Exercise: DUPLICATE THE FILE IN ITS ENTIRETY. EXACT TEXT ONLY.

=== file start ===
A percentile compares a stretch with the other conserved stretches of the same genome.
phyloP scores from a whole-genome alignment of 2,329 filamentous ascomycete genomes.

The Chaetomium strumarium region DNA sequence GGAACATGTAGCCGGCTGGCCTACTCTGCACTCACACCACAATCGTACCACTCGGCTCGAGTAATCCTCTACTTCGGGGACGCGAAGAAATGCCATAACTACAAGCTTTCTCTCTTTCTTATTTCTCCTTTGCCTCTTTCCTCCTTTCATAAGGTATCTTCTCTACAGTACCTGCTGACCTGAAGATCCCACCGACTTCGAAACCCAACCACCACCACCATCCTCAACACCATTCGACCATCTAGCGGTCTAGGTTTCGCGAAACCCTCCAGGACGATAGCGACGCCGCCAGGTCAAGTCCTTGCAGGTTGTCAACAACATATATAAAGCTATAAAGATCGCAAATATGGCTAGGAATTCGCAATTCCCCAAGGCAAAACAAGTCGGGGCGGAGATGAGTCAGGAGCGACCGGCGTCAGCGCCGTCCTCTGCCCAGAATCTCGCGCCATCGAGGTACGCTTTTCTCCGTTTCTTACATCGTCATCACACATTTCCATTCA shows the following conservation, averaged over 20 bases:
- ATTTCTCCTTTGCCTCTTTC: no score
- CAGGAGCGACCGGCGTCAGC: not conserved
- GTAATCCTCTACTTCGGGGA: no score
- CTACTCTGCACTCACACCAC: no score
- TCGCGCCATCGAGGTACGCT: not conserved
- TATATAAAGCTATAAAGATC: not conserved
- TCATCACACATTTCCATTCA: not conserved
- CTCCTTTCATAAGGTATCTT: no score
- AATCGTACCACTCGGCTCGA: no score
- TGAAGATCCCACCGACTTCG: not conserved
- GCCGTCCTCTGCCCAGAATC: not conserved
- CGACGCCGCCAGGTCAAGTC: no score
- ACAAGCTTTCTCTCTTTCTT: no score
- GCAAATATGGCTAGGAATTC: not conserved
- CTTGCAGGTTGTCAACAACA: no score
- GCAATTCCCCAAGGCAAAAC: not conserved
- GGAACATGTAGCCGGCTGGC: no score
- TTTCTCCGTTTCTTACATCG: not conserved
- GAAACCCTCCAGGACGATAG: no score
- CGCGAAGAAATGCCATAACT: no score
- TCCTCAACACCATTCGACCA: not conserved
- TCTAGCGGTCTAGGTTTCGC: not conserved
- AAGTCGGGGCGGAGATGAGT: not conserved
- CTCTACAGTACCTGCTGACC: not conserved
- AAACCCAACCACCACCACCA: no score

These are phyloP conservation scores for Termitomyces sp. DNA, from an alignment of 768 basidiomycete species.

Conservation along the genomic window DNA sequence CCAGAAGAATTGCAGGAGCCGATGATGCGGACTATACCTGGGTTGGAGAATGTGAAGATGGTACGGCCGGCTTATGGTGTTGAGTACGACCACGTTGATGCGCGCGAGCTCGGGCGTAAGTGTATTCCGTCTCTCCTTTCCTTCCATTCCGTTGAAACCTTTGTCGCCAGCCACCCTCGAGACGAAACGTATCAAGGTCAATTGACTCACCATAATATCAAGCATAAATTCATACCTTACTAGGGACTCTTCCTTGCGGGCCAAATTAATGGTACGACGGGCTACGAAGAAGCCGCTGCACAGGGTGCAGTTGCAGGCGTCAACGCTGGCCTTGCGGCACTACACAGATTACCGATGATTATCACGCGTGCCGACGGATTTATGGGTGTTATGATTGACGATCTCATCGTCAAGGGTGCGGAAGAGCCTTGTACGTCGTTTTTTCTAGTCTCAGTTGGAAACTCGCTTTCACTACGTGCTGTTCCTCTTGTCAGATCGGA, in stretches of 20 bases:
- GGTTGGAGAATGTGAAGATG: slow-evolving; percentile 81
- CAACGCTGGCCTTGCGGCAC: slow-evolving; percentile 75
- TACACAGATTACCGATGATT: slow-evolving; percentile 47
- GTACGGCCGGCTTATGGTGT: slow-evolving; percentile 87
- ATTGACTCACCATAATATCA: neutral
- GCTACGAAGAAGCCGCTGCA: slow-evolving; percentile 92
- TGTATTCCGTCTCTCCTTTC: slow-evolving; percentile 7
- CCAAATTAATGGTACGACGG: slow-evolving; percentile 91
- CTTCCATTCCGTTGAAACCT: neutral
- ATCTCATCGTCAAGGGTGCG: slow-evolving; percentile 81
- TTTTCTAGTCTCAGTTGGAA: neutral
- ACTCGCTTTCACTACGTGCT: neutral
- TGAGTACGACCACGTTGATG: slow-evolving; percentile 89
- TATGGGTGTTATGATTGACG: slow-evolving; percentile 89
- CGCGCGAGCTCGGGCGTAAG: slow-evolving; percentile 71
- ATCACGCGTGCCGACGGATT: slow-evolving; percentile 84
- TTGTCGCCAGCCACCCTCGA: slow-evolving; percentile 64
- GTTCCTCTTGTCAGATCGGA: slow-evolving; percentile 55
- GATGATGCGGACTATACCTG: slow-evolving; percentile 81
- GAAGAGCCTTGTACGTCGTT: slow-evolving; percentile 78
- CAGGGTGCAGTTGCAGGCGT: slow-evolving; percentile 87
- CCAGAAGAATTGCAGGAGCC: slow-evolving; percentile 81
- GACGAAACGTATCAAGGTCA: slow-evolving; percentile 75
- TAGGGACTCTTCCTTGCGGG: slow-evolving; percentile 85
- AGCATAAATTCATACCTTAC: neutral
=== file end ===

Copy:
A percentile compares a stretch with the other conserved stretches of the same genome.
phyloP scores from a whole-genome alignment of 2,329 filamentous ascomycete genomes.

The Chaetomium strumarium region DNA sequence GGAACATGTAGCCGGCTGGCCTACTCTGCACTCACACCACAATCGTACCACTCGGCTCGAGTAATCCTCTACTTCGGGGACGCGAAGAAATGCCATAACTACAAGCTTTCTCTCTTTCTTATTTCTCCTTTGCCTCTTTCCTCCTTTCATAAGGTATCTTCTCTACAGTACCTGCTGACCTGAAGATCCCACCGACTTCGAAACCCAACCACCACCACCATCCTCAACACCATTCGACCATCTAGCGGTCTAGGTTTCGCGAAACCCTCCAGGACGATAGCGACGCCGCCAGGTCAAGTCCTTGCAGGTTGTCAACAACATATATAAAGCTATAAAGATCGCAAATATGGCTAGGAATTCGCAATTCCCCAAGGCAAAACAAGTCGGGGCGGAGATGAGTCAGGAGCGACCGGCGTCAGCGCCGTCCTCTGCCCAGAATCTCGCGCCATCGAGGTACGCTTTTCTCCGTTTCTTACATCGTCATCACACATTTCCATTCA shows the following conservation, averaged over 20 bases:
- ATTTCTCCTTTGCCTCTTTC: no score
- CAGGAGCGACCGGCGTCAGC: not conserved
- GTAATCCTCTACTTCGGGGA: no score
- CTACTCTGCACTCACACCAC: no score
- TCGCGCCATCGAGGTACGCT: not conserved
- TATATAAAGCTATAAAGATC: not conserved
- TCATCACACATTTCCATTCA: not conserved
- CTCCTTTCATAAGGTATCTT: no score
- AATCGTACCACTCGGCTCGA: no score
- TGAAGATCCCACCGACTTCG: not conserved
- GCCGTCCTCTGCCCAGAATC: not conserved
- CGACGCCGCCAGGTCAAGTC: no score
- ACAAGCTTTCTCTCTTTCTT: no score
- GCAAATATGGCTAGGAATTC: not conserved
- CTTGCAGGTTGTCAACAACA: no score
- GCAATTCCCCAAGGCAAAAC: not conserved
- GGAACATGTAGCCGGCTGGC: no score
- TTTCTCCGTTTCTTACATCG: not conserved
- GAAACCCTCCAGGACGATAG: no score
- CGCGAAGAAATGCCATAACT: no score
- TCCTCAACACCATTCGACCA: not conserved
- TCTAGCGGTCTAGGTTTCGC: not conserved
- AAGTCGGGGCGGAGATGAGT: not conserved
- CTCTACAGTACCTGCTGACC: not conserved
- AAACCCAACCACCACCACCA: no score

These are phyloP conservation scores for Termitomyces sp. DNA, from an alignment of 768 basidiomycete species.

Conservation along the genomic window DNA sequence CCAGAAGAATTGCAGGAGCCGATGATGCGGACTATACCTGGGTTGGAGAATGTGAAGATGGTACGGCCGGCTTATGGTGTTGAGTACGACCACGTTGATGCGCGCGAGCTCGGGCGTAAGTGTATTCCGTCTCTCCTTTCCTTCCATTCCGTTGAAACCTTTGTCGCCAGCCACCCTCGAGACGAAACGTATCAAGGTCAATTGACTCACCATAATATCAAGCATAAATTCATACCTTACTAGGGACTCTTCCTTGCGGGCCAAATTAATGGTACGACGGGCTACGAAGAAGCCGCTGCACAGGGTGCAGTTGCAGGCGTCAACGCTGGCCTTGCGGCACTACACAGATTACCGATGATTATCACGCGTGCCGACGGATTTATGGGTGTTATGATTGACGATCTCATCGTCAAGGGTGCGGAAGAGCCTTGTACGTCGTTTTTTCTAGTCTCAGTTGGAAACTCGCTTTCACTACGTGCTGTTCCTCTTGTCAGATCGGA, in stretches of 20 bases:
- GGTTGGAGAATGTGAAGATG: slow-evolving; percentile 81
- CAACGCTGGCCTTGCGGCAC: slow-evolving; percentile 75
- TACACAGATTACCGATGATT: slow-evolving; percentile 47
- GTACGGCCGGCTTATGGTGT: slow-evolving; percentile 87
- ATTGACTCACCATAATATCA: neutral
- GCTACGAAGAAGCCGCTGCA: slow-evolving; percentile 92
- TGTATTCCGTCTCTCCTTTC: slow-evolving; percentile 7
- CCAAATTAATGGTACGACGG: slow-evolving; percentile 91
- CTTCCATTCCGTTGAAACCT: neutral
- ATCTCATCGTCAAGGGTGCG: slow-evolving; percentile 81
- TTTTCTAGTCTCAGTTGGAA: neutral
- ACTCGCTTTCACTACGTGCT: neutral
- TGAGTACGACCACGTTGATG: slow-evolving; percentile 89
- TATGGGTGTTATGATTGACG: slow-evolving; percentile 89
- CGCGCGAGCTCGGGCGTAAG: slow-evolving; percentile 71
- ATCACGCGTGCCGACGGATT: slow-evolving; percentile 84
- TTGTCGCCAGCCACCCTCGA: slow-evolving; percentile 64
- GTTCCTCTTGTCAGATCGGA: slow-evolving; percentile 55
- GATGATGCGGACTATACCTG: slow-evolving; percentile 81
- GAAGAGCCTTGTACGTCGTT: slow-evolving; percentile 78
- CAGGGTGCAGTTGCAGGCGT: slow-evolving; percentile 87
- CCAGAAGAATTGCAGGAGCC: slow-evolving; percentile 81
- GACGAAACGTATCAAGGTCA: slow-evolving; percentile 75
- TAGGGACTCTTCCTTGCGGG: slow-evolving; percentile 85
- AGCATAAATTCATACCTTAC: neutral